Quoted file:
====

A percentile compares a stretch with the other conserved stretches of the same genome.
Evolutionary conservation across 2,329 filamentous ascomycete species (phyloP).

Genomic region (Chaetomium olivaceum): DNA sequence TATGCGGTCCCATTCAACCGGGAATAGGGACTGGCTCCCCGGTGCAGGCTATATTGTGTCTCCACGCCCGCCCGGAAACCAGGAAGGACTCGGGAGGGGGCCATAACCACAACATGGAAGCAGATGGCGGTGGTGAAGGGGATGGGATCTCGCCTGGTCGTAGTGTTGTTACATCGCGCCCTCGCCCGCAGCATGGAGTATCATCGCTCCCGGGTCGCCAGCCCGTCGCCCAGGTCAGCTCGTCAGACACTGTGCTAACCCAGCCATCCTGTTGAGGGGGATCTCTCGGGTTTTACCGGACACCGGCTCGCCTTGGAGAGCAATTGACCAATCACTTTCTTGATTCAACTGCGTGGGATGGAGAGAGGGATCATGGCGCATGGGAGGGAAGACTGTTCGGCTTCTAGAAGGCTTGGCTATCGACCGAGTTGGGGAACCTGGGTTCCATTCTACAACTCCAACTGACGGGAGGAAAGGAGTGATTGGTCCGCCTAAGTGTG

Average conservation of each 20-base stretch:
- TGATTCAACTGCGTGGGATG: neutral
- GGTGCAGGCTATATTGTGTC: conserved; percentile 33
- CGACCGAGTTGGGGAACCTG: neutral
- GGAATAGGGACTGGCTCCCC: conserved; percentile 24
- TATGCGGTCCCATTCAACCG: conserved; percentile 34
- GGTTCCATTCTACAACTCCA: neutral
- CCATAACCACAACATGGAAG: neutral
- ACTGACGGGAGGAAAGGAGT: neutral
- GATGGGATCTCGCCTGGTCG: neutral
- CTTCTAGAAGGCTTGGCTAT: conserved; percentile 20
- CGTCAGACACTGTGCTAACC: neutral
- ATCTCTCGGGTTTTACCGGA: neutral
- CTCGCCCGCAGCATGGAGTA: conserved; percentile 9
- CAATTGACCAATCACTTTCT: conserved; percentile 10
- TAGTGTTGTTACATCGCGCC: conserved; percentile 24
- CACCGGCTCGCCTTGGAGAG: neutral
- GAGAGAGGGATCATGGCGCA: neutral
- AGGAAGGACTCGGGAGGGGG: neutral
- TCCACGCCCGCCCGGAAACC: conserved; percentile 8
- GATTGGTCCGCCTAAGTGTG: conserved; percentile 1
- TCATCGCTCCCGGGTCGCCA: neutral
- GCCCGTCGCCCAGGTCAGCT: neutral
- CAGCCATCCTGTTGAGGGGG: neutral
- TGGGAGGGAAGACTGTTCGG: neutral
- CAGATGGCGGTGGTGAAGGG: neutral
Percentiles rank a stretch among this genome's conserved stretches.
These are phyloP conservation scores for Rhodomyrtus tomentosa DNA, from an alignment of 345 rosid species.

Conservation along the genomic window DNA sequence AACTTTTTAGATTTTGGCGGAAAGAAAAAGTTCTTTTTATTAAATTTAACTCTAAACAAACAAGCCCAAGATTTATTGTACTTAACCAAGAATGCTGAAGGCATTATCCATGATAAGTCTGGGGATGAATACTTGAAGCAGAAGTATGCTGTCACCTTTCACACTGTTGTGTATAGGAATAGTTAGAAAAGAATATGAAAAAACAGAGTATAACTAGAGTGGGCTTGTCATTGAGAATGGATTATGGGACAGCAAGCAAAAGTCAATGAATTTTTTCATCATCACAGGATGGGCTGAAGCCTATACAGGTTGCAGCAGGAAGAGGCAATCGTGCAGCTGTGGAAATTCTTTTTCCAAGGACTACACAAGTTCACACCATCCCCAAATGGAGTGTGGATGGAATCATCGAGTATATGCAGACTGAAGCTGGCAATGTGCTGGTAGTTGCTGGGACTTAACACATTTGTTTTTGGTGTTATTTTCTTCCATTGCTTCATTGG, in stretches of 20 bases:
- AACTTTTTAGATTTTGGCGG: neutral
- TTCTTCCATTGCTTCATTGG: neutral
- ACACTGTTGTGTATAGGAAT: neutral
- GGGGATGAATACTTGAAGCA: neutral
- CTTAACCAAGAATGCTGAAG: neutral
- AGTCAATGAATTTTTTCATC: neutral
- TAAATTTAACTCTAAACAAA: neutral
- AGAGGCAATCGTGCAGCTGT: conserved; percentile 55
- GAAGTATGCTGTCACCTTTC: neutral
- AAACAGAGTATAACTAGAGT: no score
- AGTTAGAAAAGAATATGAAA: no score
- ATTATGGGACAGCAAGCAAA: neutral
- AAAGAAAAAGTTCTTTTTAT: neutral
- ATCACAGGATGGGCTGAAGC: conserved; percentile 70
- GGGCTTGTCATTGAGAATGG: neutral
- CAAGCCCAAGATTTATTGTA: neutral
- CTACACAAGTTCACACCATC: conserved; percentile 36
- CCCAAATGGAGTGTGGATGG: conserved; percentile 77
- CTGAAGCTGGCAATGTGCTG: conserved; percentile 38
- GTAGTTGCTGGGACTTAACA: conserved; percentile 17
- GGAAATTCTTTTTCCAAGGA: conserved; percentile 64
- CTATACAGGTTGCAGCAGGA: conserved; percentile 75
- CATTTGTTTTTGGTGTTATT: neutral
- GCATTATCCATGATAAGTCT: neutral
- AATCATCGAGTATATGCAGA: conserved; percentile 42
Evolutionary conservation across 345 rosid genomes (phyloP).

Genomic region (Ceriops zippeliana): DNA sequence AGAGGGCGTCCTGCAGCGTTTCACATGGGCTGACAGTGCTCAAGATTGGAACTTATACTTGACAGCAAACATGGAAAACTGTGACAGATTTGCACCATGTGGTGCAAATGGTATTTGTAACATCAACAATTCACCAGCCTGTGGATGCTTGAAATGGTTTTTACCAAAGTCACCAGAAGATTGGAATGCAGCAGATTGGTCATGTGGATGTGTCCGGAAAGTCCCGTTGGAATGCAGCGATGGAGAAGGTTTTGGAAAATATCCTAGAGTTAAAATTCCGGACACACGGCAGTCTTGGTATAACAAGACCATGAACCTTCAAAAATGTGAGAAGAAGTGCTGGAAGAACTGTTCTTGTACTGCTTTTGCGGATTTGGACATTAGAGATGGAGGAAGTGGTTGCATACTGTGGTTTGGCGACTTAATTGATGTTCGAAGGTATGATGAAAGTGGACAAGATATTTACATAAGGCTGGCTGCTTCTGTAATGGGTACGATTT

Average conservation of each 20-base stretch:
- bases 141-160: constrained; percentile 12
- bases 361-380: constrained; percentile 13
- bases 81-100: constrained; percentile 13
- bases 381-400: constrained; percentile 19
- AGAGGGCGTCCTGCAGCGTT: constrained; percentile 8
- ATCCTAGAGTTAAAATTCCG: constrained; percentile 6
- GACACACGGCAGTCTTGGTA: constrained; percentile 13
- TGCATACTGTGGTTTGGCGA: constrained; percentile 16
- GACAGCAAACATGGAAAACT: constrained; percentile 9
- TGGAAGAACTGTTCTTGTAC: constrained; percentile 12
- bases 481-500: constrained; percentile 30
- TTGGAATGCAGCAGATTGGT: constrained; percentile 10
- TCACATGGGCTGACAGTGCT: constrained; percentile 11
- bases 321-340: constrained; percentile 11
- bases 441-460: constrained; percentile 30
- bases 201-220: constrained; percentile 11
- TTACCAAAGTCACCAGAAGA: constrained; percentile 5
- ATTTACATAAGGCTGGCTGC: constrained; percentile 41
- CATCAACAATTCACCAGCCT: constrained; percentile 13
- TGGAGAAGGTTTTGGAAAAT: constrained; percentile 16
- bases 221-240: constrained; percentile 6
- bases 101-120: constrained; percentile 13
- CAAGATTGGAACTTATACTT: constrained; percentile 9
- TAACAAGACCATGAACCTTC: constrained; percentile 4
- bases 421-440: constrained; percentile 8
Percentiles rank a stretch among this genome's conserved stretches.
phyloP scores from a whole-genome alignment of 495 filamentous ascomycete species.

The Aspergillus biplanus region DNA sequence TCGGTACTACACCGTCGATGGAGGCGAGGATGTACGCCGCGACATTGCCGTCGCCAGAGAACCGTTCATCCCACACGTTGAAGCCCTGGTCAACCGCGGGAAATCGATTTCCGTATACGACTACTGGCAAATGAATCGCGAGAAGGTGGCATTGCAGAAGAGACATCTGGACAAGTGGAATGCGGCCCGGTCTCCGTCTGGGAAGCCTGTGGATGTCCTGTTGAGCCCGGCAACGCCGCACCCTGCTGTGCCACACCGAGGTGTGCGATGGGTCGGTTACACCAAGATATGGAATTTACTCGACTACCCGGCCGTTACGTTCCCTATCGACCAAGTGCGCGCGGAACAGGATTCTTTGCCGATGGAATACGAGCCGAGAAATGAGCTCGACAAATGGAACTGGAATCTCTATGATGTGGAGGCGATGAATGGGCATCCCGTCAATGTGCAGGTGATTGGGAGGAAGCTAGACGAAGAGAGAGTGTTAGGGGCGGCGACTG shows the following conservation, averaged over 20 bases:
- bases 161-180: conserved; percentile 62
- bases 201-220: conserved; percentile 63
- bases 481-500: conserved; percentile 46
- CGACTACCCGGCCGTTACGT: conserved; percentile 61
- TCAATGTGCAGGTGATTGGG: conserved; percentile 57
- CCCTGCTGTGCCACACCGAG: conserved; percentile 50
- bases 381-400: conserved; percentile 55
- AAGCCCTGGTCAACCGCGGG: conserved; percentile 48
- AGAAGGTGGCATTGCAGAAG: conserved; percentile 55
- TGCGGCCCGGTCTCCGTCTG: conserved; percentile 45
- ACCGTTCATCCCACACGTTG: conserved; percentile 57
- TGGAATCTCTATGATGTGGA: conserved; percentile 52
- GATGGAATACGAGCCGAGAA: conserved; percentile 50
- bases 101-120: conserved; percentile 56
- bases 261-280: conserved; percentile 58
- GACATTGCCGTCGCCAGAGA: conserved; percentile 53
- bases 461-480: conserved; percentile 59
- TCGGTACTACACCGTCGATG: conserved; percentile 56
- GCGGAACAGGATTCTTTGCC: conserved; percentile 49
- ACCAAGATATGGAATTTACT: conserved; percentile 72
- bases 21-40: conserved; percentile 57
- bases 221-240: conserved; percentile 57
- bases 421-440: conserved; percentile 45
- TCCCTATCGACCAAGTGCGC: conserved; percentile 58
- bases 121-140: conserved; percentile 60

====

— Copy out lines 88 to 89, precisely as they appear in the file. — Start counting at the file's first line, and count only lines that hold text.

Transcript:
The Aspergillus biplanus region DNA sequence TCGGTACTACACCGTCGATGGAGGCGAGGATGTACGCCGCGACATTGCCGTCGCCAGAGAACCGTTCATCCCACACGTTGAAGCCCTGGTCAACCGCGGGAAATCGATTTCCGTATACGACTACTGGCAAATGAATCGCGAGAAGGTGGCATTGCAGAAGAGACATCTGGACAAGTGGAATGCGGCCCGGTCTCCGTCTGGGAAGCCTGTGGATGTCCTGTTGAGCCCGGCAACGCCGCACCCTGCTGTGCCACACCGAGGTGTGCGATGGGTCGGTTACACCAAGATATGGAATTTACTCGACTACCCGGCCGTTACGTTCCCTATCGACCAAGTGCGCGCGGAACAGGATTCTTTGCCGATGGAATACGAGCCGAGAAATGAGCTCGACAAATGGAACTGGAATCTCTATGATGTGGAGGCGATGAATGGGCATCCCGTCAATGTGCAGGTGATTGGGAGGAAGCTAGACGAAGAGAGAGTGTTAGGGGCGGCGACTG shows the following conservation, averaged over 20 bases:
- bases 161-180: conserved; percentile 62